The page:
I had big plans for the rebuilding of my 5200. I thought about doing a YouTube video of the build. I scratched that idea for several reasons. There aren’t a whole lot of photos on this site of my full face without sunglasses and a cycling helmet on my melon. Maybe a half-dozen over the four years and change I’ve been writing this blog… This is by design, and a requirement of my recovery. It is what it is. Then, why would anyone want to bother watching me build my bike? It just didn’t make sense to me. Then there’s the time into editing a video and getting it ready to upload… I’m way too busy to go through all of that. Too much work, too much going on. Oh, and it’s tax season. No way I can mess with it right now.
I started building the Trek back up. Put the saddle on, put the handlebar on, brakes, the wheels… I took photos of all of it for a big photo illustrated build post:
Look, I’m already not fast when it comes to this stuff. Well, that’s not exactly right either; I’m not “mechanic” fast, I’m everyday Joe fast. Taking photos of everything adds about 30 to 50% more time into completing repairs, for something this big, that’s a lot of extra time. It became apparent early on that this was going to take too much time if I kept at it this way, so I did the selfish thing and quit with the photos so I could get the job done. There isn’t going to be a big write-up about how I put a bike together, I just got it done. So, Sue, Bri and anyone else who would have been interested, I am sorry for taking the quick road on this one. On the positive side of this, instead of having to slog along on the Cannondale with the guys today, I’ll be able to take the Trek out for it’s first road ride. In about four hours as a matter of fact.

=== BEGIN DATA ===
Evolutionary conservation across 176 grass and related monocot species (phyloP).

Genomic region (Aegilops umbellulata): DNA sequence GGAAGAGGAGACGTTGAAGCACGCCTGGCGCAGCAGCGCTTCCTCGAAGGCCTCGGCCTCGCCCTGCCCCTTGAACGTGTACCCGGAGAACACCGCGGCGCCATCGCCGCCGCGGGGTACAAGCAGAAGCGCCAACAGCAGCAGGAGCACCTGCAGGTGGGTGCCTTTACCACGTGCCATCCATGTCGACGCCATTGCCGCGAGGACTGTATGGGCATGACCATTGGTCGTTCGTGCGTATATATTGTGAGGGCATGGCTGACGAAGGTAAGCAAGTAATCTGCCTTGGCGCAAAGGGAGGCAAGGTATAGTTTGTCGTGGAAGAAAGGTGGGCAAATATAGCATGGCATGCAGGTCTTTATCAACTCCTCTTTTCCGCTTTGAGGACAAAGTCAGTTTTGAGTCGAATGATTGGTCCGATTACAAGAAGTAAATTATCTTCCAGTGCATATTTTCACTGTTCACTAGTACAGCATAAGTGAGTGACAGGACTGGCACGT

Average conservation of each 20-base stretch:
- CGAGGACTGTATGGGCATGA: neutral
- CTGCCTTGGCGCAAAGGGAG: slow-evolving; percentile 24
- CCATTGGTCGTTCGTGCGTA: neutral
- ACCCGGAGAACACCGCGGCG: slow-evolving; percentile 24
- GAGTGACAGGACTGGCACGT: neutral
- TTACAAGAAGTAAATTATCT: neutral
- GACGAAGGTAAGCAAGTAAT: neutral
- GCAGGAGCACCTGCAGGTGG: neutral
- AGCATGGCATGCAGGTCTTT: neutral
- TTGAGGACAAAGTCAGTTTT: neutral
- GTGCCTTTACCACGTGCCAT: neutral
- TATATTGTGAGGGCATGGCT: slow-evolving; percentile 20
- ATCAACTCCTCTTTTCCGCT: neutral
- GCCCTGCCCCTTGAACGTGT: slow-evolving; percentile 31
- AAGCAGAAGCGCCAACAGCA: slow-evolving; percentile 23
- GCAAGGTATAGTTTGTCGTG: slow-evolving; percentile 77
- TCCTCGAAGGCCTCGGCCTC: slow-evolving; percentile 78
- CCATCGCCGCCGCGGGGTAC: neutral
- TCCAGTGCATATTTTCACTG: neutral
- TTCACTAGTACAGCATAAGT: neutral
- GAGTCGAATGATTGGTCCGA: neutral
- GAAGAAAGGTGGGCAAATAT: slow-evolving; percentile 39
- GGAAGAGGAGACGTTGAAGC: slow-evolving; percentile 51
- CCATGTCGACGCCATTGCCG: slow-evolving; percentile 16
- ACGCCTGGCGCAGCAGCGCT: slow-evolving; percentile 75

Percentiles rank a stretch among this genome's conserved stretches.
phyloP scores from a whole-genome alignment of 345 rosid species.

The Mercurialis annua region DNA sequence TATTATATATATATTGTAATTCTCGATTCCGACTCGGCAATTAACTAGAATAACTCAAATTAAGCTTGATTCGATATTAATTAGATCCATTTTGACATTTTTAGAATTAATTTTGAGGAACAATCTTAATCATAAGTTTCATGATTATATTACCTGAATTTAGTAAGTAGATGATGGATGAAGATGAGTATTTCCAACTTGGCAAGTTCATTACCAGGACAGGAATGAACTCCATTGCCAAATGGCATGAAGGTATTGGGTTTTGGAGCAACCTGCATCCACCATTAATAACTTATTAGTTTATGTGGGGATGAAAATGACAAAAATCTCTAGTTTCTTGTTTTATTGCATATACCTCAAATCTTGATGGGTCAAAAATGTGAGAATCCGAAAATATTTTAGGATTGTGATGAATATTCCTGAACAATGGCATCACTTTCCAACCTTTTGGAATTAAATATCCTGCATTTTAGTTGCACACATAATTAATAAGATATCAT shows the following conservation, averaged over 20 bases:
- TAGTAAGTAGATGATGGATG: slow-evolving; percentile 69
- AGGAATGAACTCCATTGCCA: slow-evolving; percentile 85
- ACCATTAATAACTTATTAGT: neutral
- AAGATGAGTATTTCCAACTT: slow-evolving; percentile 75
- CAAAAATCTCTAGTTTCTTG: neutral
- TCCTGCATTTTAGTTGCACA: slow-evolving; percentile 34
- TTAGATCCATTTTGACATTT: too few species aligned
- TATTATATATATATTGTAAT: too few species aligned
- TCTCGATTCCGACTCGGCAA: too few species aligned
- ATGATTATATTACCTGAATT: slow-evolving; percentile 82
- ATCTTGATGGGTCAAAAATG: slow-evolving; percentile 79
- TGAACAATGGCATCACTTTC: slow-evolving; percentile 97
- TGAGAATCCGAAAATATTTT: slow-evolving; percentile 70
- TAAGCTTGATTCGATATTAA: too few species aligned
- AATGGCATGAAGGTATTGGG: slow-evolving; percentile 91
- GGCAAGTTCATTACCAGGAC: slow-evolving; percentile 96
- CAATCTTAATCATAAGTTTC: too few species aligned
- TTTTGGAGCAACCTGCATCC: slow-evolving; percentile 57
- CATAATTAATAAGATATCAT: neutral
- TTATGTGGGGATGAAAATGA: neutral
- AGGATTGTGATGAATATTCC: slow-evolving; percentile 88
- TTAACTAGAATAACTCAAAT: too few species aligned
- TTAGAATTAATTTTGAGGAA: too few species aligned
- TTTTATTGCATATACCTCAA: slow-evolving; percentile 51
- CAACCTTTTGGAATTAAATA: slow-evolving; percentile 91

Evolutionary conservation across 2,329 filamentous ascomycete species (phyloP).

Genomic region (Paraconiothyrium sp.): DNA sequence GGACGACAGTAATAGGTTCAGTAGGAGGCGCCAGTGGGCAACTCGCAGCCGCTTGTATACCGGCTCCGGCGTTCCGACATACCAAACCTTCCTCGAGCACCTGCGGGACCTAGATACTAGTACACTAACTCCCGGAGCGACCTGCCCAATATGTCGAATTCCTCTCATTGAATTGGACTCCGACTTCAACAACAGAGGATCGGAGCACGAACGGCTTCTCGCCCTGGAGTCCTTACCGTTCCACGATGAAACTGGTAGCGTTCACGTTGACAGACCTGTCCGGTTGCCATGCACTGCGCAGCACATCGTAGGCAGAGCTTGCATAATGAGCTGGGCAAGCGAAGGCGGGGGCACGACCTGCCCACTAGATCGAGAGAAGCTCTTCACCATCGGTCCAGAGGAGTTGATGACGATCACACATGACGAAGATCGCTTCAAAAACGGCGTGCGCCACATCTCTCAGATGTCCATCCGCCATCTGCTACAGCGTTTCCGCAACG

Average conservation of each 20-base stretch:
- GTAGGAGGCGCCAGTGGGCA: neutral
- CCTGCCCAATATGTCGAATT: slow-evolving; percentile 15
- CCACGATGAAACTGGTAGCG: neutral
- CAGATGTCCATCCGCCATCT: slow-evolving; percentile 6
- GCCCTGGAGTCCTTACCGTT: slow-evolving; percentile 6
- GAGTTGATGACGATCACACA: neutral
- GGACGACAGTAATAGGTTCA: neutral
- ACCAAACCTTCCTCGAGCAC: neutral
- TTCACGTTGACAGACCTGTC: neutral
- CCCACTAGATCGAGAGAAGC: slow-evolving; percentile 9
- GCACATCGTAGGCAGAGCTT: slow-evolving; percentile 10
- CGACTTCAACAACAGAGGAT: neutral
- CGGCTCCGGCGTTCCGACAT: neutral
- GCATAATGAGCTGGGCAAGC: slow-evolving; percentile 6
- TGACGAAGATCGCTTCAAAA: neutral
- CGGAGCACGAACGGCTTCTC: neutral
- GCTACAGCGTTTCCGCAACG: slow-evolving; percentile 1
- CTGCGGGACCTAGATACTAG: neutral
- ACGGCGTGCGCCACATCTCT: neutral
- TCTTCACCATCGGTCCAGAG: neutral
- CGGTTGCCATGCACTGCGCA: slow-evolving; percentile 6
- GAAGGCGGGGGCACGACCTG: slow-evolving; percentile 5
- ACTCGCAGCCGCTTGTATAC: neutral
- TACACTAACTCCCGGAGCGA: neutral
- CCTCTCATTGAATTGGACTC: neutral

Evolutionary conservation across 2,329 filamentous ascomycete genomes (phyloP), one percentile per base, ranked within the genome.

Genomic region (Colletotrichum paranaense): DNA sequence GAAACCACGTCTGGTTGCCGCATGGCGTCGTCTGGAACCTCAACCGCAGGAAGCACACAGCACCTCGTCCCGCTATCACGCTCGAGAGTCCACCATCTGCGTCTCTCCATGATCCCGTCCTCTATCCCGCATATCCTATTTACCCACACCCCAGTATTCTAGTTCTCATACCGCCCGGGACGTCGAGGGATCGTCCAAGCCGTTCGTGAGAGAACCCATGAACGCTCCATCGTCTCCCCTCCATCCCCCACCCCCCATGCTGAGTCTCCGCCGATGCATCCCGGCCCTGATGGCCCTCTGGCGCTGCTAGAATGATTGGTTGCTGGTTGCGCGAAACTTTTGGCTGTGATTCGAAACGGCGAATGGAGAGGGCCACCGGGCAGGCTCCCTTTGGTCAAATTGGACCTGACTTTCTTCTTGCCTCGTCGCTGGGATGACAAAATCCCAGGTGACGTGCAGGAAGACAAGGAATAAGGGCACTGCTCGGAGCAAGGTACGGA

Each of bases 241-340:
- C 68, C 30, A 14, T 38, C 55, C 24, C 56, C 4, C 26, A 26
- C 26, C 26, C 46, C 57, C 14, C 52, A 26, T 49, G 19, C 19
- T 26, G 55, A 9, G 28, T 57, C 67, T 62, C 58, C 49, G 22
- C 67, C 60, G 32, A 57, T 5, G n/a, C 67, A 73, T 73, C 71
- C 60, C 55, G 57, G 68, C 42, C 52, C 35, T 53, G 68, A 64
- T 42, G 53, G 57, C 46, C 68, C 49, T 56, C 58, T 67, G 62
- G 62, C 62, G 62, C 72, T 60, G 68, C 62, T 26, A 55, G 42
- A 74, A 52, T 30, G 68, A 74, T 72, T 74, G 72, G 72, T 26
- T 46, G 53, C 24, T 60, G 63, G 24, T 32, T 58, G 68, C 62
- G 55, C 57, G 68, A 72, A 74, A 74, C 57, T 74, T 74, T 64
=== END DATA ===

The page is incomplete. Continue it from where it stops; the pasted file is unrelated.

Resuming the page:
Complete rebuild time was about three, maybe four hours including all adjustments and a few trips to the bike shop for a few things that I needed.